A property in Hidden Hills that’s listed under Wade and his wife, actor Gabrielle Union, recorded water usage that surpassed every customer in May, clocking in 489,000 gallons. In June, the property used 90,000 gallons, exceeding the water budget by 1,400%.

In a statement to The LA Times, the couple said the usage was caused by an issue with their pool, and they’re actively working to address the situation.

“We have been doing everything we can to rectify the situation and will continue to go to extensive lengths to resolve the issue,” the couple told The LA Times. “We have replaced all parts of our pool system that (have) to do with water flow and leakage in addition to converting to synthetic grass and drought tolerant plants to reduce our water usage. We will continue to work with the city and the water distribution company to make sure this isn’t an issue moving forward.”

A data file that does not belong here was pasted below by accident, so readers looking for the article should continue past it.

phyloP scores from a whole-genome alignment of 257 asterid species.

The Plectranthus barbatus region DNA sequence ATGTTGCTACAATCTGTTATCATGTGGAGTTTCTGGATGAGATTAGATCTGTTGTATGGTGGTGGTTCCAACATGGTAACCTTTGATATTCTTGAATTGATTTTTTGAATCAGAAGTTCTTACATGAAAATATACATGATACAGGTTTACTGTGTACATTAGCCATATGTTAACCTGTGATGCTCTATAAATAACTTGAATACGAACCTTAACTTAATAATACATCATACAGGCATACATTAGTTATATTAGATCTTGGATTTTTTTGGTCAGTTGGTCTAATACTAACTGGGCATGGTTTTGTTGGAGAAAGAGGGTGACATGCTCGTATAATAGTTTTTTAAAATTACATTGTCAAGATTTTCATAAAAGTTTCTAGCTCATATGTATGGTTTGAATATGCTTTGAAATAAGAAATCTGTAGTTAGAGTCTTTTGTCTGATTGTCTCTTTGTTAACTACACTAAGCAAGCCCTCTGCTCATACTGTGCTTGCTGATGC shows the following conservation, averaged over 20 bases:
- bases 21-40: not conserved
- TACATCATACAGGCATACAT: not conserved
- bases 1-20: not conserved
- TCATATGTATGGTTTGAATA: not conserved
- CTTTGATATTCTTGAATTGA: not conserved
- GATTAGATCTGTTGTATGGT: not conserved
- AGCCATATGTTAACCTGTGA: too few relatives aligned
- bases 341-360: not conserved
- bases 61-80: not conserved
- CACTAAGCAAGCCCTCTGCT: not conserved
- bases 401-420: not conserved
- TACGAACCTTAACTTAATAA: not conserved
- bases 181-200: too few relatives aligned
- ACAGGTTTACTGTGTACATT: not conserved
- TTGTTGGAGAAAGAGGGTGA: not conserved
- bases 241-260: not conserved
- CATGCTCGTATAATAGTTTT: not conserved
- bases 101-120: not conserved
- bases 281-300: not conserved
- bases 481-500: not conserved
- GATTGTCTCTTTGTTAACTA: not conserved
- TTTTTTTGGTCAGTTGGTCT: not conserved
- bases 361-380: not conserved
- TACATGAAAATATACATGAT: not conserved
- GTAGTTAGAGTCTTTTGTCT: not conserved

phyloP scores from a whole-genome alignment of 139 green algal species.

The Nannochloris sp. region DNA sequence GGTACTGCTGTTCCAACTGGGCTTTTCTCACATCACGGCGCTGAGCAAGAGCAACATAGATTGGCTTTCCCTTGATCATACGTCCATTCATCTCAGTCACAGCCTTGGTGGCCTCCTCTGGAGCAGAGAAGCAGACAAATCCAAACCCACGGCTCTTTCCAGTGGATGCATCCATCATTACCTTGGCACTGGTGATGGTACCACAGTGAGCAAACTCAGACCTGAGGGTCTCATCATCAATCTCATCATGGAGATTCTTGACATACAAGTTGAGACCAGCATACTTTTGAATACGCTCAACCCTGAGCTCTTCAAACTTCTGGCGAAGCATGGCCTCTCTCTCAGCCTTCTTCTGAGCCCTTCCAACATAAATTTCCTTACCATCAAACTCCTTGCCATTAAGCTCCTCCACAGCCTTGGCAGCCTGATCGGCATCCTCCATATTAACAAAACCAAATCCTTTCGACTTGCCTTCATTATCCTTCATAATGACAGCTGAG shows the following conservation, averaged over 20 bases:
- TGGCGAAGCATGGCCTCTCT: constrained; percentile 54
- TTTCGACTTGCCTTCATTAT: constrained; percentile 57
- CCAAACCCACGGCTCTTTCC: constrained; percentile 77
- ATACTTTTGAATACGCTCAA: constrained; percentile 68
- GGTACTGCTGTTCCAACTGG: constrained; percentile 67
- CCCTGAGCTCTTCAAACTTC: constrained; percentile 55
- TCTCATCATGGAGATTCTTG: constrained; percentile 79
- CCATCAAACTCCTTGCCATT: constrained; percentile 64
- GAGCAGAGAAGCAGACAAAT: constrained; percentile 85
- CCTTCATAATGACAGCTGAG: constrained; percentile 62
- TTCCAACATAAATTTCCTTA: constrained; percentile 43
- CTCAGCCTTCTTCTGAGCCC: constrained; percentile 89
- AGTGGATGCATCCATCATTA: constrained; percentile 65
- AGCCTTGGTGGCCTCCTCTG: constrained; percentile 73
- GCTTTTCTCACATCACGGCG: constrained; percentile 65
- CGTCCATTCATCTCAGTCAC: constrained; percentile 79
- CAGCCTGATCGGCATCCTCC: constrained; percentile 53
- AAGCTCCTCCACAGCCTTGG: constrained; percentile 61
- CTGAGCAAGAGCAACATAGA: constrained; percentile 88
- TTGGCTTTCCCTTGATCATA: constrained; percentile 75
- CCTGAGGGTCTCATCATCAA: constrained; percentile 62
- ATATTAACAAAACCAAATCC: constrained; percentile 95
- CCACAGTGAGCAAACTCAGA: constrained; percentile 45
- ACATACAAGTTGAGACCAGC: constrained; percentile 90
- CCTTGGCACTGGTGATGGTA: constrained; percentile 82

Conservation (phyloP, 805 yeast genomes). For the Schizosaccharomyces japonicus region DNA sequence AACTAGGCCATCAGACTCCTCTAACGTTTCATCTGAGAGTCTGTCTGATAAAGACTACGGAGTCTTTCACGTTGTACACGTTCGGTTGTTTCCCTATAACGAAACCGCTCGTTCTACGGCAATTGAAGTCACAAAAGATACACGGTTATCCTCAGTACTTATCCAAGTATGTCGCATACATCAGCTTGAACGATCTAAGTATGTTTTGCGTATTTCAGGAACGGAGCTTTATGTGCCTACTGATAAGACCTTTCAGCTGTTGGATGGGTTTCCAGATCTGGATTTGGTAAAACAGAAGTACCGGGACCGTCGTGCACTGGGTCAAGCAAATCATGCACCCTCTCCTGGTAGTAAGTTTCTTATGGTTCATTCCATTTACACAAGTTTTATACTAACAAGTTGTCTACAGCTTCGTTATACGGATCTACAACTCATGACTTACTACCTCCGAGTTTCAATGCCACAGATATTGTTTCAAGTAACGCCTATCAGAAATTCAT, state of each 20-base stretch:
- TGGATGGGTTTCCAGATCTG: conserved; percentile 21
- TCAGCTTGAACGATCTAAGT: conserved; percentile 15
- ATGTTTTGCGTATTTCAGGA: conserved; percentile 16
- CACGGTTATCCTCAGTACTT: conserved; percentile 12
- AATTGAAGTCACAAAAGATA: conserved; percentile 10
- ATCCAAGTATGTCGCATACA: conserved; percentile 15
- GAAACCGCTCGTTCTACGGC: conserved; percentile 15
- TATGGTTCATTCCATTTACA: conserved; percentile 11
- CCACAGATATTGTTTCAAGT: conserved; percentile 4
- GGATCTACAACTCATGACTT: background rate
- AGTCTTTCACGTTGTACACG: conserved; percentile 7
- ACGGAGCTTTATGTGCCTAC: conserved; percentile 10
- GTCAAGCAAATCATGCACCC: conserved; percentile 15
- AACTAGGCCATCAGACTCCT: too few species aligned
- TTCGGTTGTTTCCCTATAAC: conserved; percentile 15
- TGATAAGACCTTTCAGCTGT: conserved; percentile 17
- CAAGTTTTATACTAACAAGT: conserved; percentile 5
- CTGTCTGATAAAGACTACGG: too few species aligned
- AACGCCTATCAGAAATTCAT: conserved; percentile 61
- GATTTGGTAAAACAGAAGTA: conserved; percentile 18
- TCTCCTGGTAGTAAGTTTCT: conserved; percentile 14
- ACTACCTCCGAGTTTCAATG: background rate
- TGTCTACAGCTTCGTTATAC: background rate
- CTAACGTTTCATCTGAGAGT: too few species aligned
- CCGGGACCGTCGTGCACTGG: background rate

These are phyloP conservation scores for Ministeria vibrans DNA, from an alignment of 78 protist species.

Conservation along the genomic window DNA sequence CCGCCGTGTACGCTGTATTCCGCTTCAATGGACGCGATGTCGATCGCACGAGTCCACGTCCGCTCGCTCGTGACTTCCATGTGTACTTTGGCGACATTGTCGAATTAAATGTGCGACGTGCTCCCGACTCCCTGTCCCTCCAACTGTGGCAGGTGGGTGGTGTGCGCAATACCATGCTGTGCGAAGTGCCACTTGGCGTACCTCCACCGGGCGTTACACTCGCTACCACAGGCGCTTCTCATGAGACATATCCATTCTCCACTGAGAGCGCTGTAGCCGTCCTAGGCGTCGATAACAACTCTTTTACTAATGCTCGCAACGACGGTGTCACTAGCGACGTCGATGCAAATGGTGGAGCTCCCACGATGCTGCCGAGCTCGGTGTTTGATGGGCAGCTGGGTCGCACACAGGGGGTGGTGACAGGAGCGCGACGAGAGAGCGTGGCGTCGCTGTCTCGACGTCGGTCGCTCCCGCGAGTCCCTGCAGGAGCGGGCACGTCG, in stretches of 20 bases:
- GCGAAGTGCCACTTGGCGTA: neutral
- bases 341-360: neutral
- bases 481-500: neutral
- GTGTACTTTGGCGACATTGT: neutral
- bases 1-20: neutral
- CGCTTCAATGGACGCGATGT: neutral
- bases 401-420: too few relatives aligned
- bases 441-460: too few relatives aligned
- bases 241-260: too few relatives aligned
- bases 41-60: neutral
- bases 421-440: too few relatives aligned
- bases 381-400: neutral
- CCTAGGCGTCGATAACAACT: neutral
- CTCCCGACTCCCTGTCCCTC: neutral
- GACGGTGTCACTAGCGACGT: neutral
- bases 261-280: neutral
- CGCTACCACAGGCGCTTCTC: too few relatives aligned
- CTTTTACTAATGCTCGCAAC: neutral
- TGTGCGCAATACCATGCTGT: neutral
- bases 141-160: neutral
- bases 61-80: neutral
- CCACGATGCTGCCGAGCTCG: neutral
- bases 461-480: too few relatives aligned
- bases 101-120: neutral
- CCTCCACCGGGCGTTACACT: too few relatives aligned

A 2.26-acre property in Hidden Hills owned by Stallone and his wife, Jennifer Flavin, went over its budget by 544% or 230,00 gallons. This was an increase from May with about 195,000 gallons, The LA Times reported.

Stallone’s attorney Marty Singer told The LA Times that the numbers “mischaracterize and misrepresent the situation regarding the water usage at my client’s property.” Singer pointed to the property’s “500 mature trees” that could die if not properly watered.

“My client has been addressing the situation responsibly and proactively. They have let grasses die, and other areas are watered by a drip irrigation system. They also notified the city regarding the mature trees, and are awaiting an inspection and further instruction from the city about how to proceed,” the attorney wrote to The LA Times. “I am confident that all of the larger properties in the area have similar issues. I therefore trust that my client will not be unfairly singled out in the story because he is a famous person.”

Stallone’s attorney did not immediately respond to a request for comment.